Concerns over building regulation changes
Proposed changes to the building regulations could be like an "earthquake without having an earthquake" for many smaller councils, Waitaki District Council chief executive Michael Ross says.
In response to the royal commission hearings into the Christchurch earthquake, Building and Housing Minister Maurice Williamson proposed councils should direct that all earthquake-prone buildings need to be strengthened, or demolished, within 15 years of new laws being introduced.
The Mackenzie, Waimate and Waitaki district councils keep "passive" lists.
That meant buildings were listed only if the owner applied for a "change of use", and the building did not meet 33 per cent of the code after the assessment.
Mr Ross said there were only "two or three" buildings on its list of earthquake-prone buildings.
"However, we are a town with a lot of old, heritage buildings, and the reality is that many of them could be susceptible," he said.
"The implications behind the changes are quite major.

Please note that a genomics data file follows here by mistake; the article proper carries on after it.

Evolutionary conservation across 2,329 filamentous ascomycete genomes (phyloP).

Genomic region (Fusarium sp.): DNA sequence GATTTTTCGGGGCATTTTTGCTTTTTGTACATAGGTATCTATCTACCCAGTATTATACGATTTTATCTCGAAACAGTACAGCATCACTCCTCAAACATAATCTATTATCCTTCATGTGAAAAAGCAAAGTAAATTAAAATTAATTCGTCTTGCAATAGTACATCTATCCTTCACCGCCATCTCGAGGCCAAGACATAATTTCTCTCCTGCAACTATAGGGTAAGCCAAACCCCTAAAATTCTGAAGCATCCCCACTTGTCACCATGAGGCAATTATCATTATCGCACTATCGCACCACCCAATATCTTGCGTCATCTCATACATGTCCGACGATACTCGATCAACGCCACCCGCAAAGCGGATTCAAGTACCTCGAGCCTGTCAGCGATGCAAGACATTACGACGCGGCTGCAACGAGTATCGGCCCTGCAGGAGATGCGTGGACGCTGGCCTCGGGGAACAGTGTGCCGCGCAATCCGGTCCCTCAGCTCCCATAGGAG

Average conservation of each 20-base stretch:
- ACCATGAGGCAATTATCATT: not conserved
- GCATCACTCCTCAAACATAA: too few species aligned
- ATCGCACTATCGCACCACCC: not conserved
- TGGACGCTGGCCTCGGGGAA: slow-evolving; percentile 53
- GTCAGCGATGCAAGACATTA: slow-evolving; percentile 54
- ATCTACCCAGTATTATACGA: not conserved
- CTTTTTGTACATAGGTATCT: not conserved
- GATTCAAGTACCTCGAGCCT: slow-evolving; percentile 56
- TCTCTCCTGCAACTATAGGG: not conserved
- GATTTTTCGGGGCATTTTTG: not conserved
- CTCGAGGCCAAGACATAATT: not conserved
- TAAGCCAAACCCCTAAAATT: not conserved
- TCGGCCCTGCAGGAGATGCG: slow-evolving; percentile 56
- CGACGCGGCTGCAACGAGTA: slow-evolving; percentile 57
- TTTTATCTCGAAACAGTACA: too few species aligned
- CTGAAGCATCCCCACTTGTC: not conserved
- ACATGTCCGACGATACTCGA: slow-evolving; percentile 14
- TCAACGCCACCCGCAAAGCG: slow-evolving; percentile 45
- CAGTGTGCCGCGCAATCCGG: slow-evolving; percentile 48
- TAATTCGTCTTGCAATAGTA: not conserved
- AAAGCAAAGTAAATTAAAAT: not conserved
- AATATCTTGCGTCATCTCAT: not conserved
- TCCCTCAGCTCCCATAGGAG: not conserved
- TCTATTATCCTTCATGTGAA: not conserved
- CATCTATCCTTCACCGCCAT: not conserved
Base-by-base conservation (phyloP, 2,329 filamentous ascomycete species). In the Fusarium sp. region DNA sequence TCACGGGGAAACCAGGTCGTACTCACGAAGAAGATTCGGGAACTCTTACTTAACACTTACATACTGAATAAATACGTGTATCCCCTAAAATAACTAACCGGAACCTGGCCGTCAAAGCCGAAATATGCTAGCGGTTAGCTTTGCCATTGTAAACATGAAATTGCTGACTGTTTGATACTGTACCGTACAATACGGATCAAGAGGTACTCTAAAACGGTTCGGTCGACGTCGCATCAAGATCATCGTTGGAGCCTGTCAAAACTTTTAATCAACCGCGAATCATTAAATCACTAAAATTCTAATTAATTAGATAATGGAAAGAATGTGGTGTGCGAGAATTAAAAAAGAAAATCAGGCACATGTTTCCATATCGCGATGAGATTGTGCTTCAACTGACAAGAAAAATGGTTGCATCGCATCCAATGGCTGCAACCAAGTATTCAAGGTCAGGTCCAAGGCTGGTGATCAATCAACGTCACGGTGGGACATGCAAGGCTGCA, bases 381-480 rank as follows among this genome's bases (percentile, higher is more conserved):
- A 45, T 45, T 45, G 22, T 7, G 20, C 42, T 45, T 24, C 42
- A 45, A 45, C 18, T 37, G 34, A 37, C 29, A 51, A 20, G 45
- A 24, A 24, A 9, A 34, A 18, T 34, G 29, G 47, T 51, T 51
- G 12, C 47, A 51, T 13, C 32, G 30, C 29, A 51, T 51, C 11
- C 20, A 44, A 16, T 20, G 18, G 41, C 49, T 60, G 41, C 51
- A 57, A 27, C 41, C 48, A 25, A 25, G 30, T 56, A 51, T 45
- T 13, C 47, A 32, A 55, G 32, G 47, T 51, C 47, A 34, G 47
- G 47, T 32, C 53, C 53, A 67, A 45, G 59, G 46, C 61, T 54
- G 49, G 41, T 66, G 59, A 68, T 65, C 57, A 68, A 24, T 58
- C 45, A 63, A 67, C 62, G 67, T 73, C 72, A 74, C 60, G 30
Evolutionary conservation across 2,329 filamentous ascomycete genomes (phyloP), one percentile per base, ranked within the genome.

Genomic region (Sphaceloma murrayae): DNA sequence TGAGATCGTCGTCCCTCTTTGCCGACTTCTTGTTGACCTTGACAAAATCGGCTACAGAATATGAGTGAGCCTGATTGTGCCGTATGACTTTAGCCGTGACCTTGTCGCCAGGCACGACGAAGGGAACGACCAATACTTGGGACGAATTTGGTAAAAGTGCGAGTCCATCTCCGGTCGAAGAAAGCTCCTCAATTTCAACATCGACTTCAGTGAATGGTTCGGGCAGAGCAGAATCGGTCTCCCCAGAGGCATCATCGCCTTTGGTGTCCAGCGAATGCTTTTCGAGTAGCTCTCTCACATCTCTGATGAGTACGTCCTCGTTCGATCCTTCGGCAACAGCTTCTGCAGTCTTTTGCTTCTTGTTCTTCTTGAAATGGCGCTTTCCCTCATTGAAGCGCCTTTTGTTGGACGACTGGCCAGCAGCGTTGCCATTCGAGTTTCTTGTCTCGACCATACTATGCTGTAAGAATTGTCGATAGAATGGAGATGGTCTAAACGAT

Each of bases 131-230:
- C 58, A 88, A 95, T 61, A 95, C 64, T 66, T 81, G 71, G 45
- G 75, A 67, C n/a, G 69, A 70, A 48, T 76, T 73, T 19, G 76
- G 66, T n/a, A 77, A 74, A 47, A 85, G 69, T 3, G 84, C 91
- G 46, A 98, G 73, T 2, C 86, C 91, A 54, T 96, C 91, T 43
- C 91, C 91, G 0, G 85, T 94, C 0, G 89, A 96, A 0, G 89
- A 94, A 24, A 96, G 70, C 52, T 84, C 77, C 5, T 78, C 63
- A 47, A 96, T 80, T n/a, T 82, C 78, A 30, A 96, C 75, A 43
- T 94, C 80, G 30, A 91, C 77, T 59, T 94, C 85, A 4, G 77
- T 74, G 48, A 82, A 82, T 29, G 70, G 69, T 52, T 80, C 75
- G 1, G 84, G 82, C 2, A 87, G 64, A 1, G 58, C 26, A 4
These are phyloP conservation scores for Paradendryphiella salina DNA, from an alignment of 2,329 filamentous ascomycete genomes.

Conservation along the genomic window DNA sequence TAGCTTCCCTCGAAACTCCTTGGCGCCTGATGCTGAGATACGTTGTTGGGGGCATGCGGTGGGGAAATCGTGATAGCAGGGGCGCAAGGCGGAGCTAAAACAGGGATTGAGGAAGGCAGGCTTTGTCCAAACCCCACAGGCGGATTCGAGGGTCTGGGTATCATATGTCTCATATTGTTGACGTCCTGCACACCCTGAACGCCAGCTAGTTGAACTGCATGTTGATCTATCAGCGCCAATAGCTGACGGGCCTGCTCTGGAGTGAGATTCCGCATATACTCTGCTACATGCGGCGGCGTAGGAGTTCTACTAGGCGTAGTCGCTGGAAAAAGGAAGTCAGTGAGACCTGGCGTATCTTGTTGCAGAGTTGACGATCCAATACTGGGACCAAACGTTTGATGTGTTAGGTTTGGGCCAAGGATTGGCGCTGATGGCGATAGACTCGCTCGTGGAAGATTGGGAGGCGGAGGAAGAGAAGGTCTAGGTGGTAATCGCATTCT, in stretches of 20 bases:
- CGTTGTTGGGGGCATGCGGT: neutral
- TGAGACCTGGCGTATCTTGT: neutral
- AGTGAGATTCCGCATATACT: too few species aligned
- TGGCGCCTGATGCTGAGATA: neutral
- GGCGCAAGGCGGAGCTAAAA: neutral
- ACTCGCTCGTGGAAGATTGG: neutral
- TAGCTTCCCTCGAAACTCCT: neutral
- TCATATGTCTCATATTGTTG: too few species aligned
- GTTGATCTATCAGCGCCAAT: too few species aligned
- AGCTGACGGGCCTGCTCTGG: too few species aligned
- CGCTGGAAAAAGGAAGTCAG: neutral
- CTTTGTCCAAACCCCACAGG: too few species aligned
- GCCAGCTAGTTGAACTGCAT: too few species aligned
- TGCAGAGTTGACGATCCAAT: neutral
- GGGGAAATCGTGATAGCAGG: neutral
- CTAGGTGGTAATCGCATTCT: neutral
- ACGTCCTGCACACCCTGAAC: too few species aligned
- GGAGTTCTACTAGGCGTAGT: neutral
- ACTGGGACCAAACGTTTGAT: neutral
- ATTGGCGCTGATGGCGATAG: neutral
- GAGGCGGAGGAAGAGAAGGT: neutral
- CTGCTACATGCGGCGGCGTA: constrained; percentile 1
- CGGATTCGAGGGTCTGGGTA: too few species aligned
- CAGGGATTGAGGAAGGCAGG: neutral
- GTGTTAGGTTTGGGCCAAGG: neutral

"For smaller councils, it could be like an earthquake without having an earthquake."
The Oamaru court building was closed last year after it was found to meet less than 15 per cent of the code, while Kurow's only bank had to be closed in June.
Mr Ross said the council decided to wait for the Government's recommendations before changing its policy.
"A lot of the affected buildings aren't economic now and, if you forced the owners to upgrade, the only option might be for them to walk away."
Waimate District Council planning and regulatory manager Brent Donaldson said a "desktop assessment" suggested the district could have "between 50 and 100" earthquake-prone buildings.
Mackenzie District Council planning manager Nathan Hole had estimated similar numbers.
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